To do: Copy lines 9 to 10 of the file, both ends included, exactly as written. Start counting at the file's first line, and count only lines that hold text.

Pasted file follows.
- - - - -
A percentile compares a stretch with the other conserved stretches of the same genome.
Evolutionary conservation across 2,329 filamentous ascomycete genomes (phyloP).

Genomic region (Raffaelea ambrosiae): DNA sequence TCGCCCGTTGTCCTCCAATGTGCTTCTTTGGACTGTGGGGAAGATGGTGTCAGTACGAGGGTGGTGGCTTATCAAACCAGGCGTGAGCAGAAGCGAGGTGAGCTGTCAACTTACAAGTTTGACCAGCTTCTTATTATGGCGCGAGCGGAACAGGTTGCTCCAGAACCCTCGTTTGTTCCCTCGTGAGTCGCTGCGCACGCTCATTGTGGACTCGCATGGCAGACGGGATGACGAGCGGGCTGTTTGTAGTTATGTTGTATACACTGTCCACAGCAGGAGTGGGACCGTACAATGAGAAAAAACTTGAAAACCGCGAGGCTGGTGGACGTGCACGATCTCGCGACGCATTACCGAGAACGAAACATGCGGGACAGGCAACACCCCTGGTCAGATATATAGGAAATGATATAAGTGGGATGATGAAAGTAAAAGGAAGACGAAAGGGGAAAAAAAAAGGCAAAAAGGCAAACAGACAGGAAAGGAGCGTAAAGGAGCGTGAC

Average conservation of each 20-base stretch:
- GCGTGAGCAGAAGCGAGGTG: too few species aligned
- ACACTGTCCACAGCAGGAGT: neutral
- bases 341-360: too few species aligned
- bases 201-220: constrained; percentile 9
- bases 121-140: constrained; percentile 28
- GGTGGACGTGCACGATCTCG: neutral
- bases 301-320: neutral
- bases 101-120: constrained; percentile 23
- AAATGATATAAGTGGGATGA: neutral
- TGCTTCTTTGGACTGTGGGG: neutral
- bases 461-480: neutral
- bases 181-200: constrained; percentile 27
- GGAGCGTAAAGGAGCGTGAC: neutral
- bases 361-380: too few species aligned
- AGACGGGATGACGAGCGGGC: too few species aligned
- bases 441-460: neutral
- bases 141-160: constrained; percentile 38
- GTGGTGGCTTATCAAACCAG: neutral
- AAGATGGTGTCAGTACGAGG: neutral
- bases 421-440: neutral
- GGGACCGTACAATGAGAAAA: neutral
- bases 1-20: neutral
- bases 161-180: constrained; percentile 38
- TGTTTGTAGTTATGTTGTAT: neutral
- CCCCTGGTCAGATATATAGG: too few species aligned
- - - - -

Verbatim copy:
- bases 121-140: constrained; percentile 28
- GGTGGACGTGCACGATCTCG: neutral